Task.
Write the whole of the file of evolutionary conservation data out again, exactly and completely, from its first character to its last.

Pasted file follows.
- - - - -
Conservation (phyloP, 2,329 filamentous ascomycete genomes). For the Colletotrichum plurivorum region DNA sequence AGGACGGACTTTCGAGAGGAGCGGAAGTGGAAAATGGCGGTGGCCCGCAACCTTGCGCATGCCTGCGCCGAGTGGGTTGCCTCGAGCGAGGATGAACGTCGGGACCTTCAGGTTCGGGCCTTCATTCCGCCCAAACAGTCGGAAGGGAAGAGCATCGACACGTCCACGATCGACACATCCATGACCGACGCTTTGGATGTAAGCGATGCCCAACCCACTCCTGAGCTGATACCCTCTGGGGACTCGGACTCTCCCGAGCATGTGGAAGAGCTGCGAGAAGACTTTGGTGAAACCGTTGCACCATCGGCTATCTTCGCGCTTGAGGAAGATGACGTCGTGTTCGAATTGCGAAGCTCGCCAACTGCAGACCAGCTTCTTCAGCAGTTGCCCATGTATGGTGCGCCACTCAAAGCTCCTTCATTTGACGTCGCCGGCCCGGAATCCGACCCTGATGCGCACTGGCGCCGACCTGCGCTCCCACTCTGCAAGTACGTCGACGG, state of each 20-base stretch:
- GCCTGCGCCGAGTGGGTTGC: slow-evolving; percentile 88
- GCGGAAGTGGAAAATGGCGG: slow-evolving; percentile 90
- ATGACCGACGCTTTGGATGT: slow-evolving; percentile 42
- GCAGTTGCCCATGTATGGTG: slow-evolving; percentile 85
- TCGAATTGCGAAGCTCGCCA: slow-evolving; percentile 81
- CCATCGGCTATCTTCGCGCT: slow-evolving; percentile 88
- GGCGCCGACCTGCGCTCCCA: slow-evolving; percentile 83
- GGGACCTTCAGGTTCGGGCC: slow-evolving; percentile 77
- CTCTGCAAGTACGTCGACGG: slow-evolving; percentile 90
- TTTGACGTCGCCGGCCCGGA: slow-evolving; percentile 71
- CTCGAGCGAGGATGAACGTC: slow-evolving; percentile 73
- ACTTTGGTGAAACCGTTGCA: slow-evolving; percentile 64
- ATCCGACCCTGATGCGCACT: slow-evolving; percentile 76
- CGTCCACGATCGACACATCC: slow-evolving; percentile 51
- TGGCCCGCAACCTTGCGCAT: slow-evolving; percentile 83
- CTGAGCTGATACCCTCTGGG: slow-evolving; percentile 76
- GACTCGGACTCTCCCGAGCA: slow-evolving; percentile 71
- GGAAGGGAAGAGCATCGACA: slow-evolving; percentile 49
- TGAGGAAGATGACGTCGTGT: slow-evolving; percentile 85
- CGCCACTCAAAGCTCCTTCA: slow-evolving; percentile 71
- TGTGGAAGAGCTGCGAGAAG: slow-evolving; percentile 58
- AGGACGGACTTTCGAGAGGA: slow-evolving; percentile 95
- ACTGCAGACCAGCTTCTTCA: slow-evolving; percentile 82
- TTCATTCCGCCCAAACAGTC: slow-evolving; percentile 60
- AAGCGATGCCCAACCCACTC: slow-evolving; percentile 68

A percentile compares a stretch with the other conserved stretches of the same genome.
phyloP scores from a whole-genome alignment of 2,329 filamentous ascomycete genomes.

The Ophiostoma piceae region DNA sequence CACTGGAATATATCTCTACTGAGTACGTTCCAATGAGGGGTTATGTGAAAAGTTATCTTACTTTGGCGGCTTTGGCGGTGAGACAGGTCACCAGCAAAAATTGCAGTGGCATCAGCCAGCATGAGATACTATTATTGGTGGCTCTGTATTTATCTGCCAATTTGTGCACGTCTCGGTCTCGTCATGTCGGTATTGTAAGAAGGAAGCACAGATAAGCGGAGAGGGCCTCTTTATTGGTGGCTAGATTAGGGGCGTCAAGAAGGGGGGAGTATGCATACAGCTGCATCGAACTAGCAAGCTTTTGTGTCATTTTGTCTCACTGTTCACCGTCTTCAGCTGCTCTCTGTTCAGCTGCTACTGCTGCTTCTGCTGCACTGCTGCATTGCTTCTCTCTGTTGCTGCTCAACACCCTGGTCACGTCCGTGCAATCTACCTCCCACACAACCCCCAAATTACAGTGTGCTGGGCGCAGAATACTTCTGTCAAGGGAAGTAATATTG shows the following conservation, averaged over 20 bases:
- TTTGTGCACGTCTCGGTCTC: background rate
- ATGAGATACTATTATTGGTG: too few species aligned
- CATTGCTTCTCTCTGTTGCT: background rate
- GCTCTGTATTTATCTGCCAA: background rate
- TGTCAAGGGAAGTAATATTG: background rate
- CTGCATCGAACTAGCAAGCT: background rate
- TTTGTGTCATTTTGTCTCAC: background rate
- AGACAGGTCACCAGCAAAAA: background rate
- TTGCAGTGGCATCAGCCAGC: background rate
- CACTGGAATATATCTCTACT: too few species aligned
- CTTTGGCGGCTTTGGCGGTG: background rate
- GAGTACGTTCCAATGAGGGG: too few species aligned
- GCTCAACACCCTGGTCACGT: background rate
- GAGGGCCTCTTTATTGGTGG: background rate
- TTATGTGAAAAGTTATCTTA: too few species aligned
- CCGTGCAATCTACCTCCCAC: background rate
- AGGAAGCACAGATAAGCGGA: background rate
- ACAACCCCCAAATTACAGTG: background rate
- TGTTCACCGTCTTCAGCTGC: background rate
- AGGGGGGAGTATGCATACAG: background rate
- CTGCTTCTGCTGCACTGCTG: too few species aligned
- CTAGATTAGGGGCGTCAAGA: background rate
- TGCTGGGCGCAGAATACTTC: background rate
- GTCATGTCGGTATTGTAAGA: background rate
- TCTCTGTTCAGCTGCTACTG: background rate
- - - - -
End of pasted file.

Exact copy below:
Conservation (phyloP, 2,329 filamentous ascomycete genomes). For the Colletotrichum plurivorum region DNA sequence AGGACGGACTTTCGAGAGGAGCGGAAGTGGAAAATGGCGGTGGCCCGCAACCTTGCGCATGCCTGCGCCGAGTGGGTTGCCTCGAGCGAGGATGAACGTCGGGACCTTCAGGTTCGGGCCTTCATTCCGCCCAAACAGTCGGAAGGGAAGAGCATCGACACGTCCACGATCGACACATCCATGACCGACGCTTTGGATGTAAGCGATGCCCAACCCACTCCTGAGCTGATACCCTCTGGGGACTCGGACTCTCCCGAGCATGTGGAAGAGCTGCGAGAAGACTTTGGTGAAACCGTTGCACCATCGGCTATCTTCGCGCTTGAGGAAGATGACGTCGTGTTCGAATTGCGAAGCTCGCCAACTGCAGACCAGCTTCTTCAGCAGTTGCCCATGTATGGTGCGCCACTCAAAGCTCCTTCATTTGACGTCGCCGGCCCGGAATCCGACCCTGATGCGCACTGGCGCCGACCTGCGCTCCCACTCTGCAAGTACGTCGACGG, state of each 20-base stretch:
- GCCTGCGCCGAGTGGGTTGC: slow-evolving; percentile 88
- GCGGAAGTGGAAAATGGCGG: slow-evolving; percentile 90
- ATGACCGACGCTTTGGATGT: slow-evolving; percentile 42
- GCAGTTGCCCATGTATGGTG: slow-evolving; percentile 85
- TCGAATTGCGAAGCTCGCCA: slow-evolving; percentile 81
- CCATCGGCTATCTTCGCGCT: slow-evolving; percentile 88
- GGCGCCGACCTGCGCTCCCA: slow-evolving; percentile 83
- GGGACCTTCAGGTTCGGGCC: slow-evolving; percentile 77
- CTCTGCAAGTACGTCGACGG: slow-evolving; percentile 90
- TTTGACGTCGCCGGCCCGGA: slow-evolving; percentile 71
- CTCGAGCGAGGATGAACGTC: slow-evolving; percentile 73
- ACTTTGGTGAAACCGTTGCA: slow-evolving; percentile 64
- ATCCGACCCTGATGCGCACT: slow-evolving; percentile 76
- CGTCCACGATCGACACATCC: slow-evolving; percentile 51
- TGGCCCGCAACCTTGCGCAT: slow-evolving; percentile 83
- CTGAGCTGATACCCTCTGGG: slow-evolving; percentile 76
- GACTCGGACTCTCCCGAGCA: slow-evolving; percentile 71
- GGAAGGGAAGAGCATCGACA: slow-evolving; percentile 49
- TGAGGAAGATGACGTCGTGT: slow-evolving; percentile 85
- CGCCACTCAAAGCTCCTTCA: slow-evolving; percentile 71
- TGTGGAAGAGCTGCGAGAAG: slow-evolving; percentile 58
- AGGACGGACTTTCGAGAGGA: slow-evolving; percentile 95
- ACTGCAGACCAGCTTCTTCA: slow-evolving; percentile 82
- TTCATTCCGCCCAAACAGTC: slow-evolving; percentile 60
- AAGCGATGCCCAACCCACTC: slow-evolving; percentile 68

A percentile compares a stretch with the other conserved stretches of the same genome.
phyloP scores from a whole-genome alignment of 2,329 filamentous ascomycete genomes.

The Ophiostoma piceae region DNA sequence CACTGGAATATATCTCTACTGAGTACGTTCCAATGAGGGGTTATGTGAAAAGTTATCTTACTTTGGCGGCTTTGGCGGTGAGACAGGTCACCAGCAAAAATTGCAGTGGCATCAGCCAGCATGAGATACTATTATTGGTGGCTCTGTATTTATCTGCCAATTTGTGCACGTCTCGGTCTCGTCATGTCGGTATTGTAAGAAGGAAGCACAGATAAGCGGAGAGGGCCTCTTTATTGGTGGCTAGATTAGGGGCGTCAAGAAGGGGGGAGTATGCATACAGCTGCATCGAACTAGCAAGCTTTTGTGTCATTTTGTCTCACTGTTCACCGTCTTCAGCTGCTCTCTGTTCAGCTGCTACTGCTGCTTCTGCTGCACTGCTGCATTGCTTCTCTCTGTTGCTGCTCAACACCCTGGTCACGTCCGTGCAATCTACCTCCCACACAACCCCCAAATTACAGTGTGCTGGGCGCAGAATACTTCTGTCAAGGGAAGTAATATTG shows the following conservation, averaged over 20 bases:
- TTTGTGCACGTCTCGGTCTC: background rate
- ATGAGATACTATTATTGGTG: too few species aligned
- CATTGCTTCTCTCTGTTGCT: background rate
- GCTCTGTATTTATCTGCCAA: background rate
- TGTCAAGGGAAGTAATATTG: background rate
- CTGCATCGAACTAGCAAGCT: background rate
- TTTGTGTCATTTTGTCTCAC: background rate
- AGACAGGTCACCAGCAAAAA: background rate
- TTGCAGTGGCATCAGCCAGC: background rate
- CACTGGAATATATCTCTACT: too few species aligned
- CTTTGGCGGCTTTGGCGGTG: background rate
- GAGTACGTTCCAATGAGGGG: too few species aligned
- GCTCAACACCCTGGTCACGT: background rate
- GAGGGCCTCTTTATTGGTGG: background rate
- TTATGTGAAAAGTTATCTTA: too few species aligned
- CCGTGCAATCTACCTCCCAC: background rate
- AGGAAGCACAGATAAGCGGA: background rate
- ACAACCCCCAAATTACAGTG: background rate
- TGTTCACCGTCTTCAGCTGC: background rate
- AGGGGGGAGTATGCATACAG: background rate
- CTGCTTCTGCTGCACTGCTG: too few species aligned
- CTAGATTAGGGGCGTCAAGA: background rate
- TGCTGGGCGCAGAATACTTC: background rate
- GTCATGTCGGTATTGTAAGA: background rate
- TCTCTGTTCAGCTGCTACTG: background rate